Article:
We have launched our new brand, “Synchrony,” and expect to spend significant amounts over the next few years promoting the new brand. We recently filed trademark applications to protect our new name in the United States and certain other countries, but the registrations of these trademarks are not complete and they may ultimately not become registered. Our use of our new name (for our existing or any new products in the United States or other countries) may be challenged by third parties, and we may become involved in legal proceedings to protect or defend our rights with respect to our new name, all of which could have a material adverse effect on our business and results of operations.

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Litigation, regulatory actions and compliance issues could subject us to significant fines, penalties, judgments, remediation costs and/or requirements resulting in increased expenses.
Our business is subject to increased risks of litigation and regulatory actions as a result of a number of factors and from various sources, including the highly regulated nature of the financial services industry, the focus of state and federal prosecutors on banks and the financial services industry and the structure of the credit card industry.
In the normal course of business, from time to time, we have been named as a defendant in various legal actions, including arbitrations, class actions and other litigation, arising in connection with our business activities. Certain of the legal actions include claims for substantial compensatory and/or punitive damages, or claims for indeterminate amounts of damages. In addition, while historically the arbitration provision in our customer agreements generally has limited our exposure to consumer class action litigation, there can be no assurance that we will be successful in enforcing our arbitration clause in the future. There may also be legislative, administrative or regulatory efforts to directly or indirectly prohibit the use of pre-dispute arbitration clauses, including by the CFPB, or we may be compelled as a result of competitive pressure or reputational concerns to voluntarily eliminate pre-dispute arbitration clauses.
We are also involved, from time to time, in reviews, investigations and proceedings (both formal and informal) by governmental agencies regarding our business (collectively, “regulatory matters”), which could subject us to significant fines, penalties, obligations to change our business practices or other requirements resulting in increased expenses, diminished earnings and damage to our reputation. The current environment of additional regulation, increased regulatory compliance efforts and enhanced regulatory enforcement has resulted in significant operational and compliance costs and may prevent or make it less attractive for us to continue providing certain products and services. There is no assurance that these regulatory matters or other factors will not, in the future, affect how we conduct our business and in turn have a material adverse effect on our business, results of operations and financial condition.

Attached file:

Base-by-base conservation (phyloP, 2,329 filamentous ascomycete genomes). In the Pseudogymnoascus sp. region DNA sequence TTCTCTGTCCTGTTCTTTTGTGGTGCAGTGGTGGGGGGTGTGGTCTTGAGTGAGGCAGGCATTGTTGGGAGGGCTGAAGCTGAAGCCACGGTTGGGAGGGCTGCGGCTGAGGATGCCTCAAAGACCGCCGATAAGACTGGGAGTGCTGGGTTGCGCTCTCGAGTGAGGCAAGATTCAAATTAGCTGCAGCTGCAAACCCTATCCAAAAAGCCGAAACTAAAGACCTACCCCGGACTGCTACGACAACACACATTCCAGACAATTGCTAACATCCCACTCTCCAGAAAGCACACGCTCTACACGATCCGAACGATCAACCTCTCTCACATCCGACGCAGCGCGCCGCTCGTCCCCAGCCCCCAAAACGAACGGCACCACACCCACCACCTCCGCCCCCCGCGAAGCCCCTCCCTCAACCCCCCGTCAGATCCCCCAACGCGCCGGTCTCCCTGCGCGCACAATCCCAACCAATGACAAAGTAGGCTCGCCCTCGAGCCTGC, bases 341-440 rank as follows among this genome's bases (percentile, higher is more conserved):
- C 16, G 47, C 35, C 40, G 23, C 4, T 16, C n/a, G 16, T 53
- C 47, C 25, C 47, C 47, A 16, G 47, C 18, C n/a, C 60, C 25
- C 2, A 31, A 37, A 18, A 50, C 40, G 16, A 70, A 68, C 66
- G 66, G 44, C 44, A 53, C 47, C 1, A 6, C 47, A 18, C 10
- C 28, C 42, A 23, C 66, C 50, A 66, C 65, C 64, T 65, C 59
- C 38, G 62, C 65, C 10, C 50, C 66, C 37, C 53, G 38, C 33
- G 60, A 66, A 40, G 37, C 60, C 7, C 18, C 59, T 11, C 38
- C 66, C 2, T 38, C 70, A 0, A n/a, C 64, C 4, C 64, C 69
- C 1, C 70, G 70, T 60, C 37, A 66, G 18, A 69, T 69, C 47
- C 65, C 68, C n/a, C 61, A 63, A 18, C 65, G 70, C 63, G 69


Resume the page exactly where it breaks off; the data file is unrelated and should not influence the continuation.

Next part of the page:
We contest liability and/or the amount of damages as appropriate in each pending matter. The outcome of pending and future matters could be material to our results of operations, financial condition and cash flows depending on, among other factors, the level of our earnings for that period, and could adversely affect our business and reputation. For a discussion of certain legal proceedings, see “Item 1. Business—Regulation and Supervision—Consumer Financial Services Regulation,” Note 18. Legal Proceedings and Regulatory Matters to our consolidated and combined financial statements, and “Item 3. Legal Proceedings.”
In addition to litigation and regulatory matters, from time to time, through our operational and compliance controls, we identify compliance issues that require us to make operational changes and, depending on the nature of the issue, result in financial remediation to impacted cardholders. These self-identified issues and voluntary remediation payments could be significant depending on the issue and the number of cardholders impacted. They also could generate litigation or regulatory investigations that subject us to additional adverse effects on our business, results of operations and financial condition.
Damage to our reputation could negatively impact our business.
Recently, financial services companies have been experiencing increased reputational risk as consumers take issue with certain of their practices or judgments. Maintaining a positive reputation is critical to our attracting and retaining customers, partners, investors and employees. In particular, adverse perceptions regarding our reputation could also make it more difficult for us to execute on our strategy of increasing retail deposits at the Bank and may lead to decreases in deposits. Harm to our reputation can arise from many sources, including employee misconduct, misconduct by our partners, outsourced service providers or other counterparties, litigation or regulatory actions, failure by us or our partners to meet minimum standards of service and quality, inadequate protection of customer information and compliance failures. Negative publicity regarding us (or others engaged in a similar business or activities), whether or not accurate, may damage our reputation, which could have a material adverse effect on our business, results of operations and financial condition.

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Our business could be adversely affected if we are unable to attract, retain and motivate key officers and employees.